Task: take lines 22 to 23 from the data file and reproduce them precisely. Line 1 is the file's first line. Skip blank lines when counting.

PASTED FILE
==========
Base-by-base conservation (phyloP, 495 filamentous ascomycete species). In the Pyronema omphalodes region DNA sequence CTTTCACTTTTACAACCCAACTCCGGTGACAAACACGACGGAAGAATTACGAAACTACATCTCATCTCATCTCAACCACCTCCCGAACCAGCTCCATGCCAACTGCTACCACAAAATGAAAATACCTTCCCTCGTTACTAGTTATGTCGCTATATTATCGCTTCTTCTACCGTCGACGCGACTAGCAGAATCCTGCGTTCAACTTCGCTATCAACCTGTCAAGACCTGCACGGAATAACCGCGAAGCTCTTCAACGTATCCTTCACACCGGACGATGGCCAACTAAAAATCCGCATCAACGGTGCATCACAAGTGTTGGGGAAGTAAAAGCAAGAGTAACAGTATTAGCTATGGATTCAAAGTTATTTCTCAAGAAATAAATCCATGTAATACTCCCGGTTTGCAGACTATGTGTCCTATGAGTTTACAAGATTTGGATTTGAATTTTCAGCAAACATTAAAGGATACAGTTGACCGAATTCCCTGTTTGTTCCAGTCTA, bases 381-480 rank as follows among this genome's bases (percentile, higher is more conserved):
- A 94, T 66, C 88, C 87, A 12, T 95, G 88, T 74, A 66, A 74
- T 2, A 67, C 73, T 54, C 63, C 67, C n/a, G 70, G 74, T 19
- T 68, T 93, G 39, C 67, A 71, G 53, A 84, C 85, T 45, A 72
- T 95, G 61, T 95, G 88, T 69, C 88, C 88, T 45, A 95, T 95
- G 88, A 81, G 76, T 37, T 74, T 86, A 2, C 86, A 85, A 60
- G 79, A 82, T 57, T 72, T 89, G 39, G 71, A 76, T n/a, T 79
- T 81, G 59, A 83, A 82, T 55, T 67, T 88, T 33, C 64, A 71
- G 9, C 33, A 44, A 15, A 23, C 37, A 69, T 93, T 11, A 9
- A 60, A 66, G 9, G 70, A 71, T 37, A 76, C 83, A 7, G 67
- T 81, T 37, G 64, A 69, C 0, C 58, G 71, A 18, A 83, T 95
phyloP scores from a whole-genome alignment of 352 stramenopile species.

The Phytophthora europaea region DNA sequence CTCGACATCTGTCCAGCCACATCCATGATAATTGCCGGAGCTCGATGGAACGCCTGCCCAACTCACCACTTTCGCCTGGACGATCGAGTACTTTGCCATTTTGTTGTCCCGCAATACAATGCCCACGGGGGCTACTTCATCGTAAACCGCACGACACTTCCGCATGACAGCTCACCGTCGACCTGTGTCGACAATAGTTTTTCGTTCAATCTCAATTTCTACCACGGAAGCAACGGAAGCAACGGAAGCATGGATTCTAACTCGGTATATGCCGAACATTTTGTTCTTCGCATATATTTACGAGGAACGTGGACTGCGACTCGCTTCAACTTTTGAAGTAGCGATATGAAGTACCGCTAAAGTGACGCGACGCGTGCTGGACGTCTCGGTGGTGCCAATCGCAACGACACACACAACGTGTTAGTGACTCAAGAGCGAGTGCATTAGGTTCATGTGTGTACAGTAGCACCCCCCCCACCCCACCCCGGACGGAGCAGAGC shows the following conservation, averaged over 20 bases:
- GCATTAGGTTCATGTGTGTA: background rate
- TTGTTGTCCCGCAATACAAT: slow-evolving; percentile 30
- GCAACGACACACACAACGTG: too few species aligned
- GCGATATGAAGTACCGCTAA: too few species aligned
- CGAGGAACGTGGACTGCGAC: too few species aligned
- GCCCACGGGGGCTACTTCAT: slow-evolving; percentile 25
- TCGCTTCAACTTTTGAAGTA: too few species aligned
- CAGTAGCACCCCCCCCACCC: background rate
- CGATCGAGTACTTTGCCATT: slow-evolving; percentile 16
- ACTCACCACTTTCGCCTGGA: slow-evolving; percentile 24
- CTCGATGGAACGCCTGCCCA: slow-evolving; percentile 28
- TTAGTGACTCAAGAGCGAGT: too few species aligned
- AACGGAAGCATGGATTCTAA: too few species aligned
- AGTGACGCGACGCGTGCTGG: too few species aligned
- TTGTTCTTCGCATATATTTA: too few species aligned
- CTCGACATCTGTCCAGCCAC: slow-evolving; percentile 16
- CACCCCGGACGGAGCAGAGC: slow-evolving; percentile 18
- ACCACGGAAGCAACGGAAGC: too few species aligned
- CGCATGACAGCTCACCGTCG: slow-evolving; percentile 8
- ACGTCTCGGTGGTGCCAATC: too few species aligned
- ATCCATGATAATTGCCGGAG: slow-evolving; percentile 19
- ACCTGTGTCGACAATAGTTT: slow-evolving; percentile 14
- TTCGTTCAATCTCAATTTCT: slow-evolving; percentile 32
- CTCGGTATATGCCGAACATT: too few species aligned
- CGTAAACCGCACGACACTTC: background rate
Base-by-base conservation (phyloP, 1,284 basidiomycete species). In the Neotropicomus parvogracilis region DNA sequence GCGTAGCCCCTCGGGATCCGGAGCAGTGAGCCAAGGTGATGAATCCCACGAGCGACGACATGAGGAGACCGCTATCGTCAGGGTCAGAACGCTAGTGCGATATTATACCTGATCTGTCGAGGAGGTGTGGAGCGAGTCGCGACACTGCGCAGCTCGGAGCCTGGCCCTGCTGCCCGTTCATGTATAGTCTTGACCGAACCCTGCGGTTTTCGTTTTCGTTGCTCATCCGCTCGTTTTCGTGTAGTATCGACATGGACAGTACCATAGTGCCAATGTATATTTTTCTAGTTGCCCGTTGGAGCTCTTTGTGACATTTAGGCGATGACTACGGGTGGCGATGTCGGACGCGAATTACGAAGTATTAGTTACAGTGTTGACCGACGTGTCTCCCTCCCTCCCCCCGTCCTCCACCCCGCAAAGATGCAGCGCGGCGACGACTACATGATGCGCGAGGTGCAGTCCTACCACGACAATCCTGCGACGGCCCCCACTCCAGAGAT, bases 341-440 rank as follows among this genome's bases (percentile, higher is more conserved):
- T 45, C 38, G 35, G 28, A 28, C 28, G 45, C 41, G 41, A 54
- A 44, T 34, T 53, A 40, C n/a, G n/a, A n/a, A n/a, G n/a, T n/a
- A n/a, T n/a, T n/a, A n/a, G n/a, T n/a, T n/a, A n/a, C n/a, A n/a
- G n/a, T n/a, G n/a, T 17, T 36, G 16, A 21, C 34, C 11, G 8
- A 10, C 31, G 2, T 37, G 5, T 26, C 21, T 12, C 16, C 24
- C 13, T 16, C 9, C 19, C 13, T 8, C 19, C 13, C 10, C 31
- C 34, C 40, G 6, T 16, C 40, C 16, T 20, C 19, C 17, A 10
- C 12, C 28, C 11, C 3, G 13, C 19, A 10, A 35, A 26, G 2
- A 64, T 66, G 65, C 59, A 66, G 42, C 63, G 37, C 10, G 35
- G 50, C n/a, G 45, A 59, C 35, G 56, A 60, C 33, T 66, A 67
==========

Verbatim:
- CGATCGAGTACTTTGCCATT: slow-evolving; percentile 16
- ACTCACCACTTTCGCCTGGA: slow-evolving; percentile 24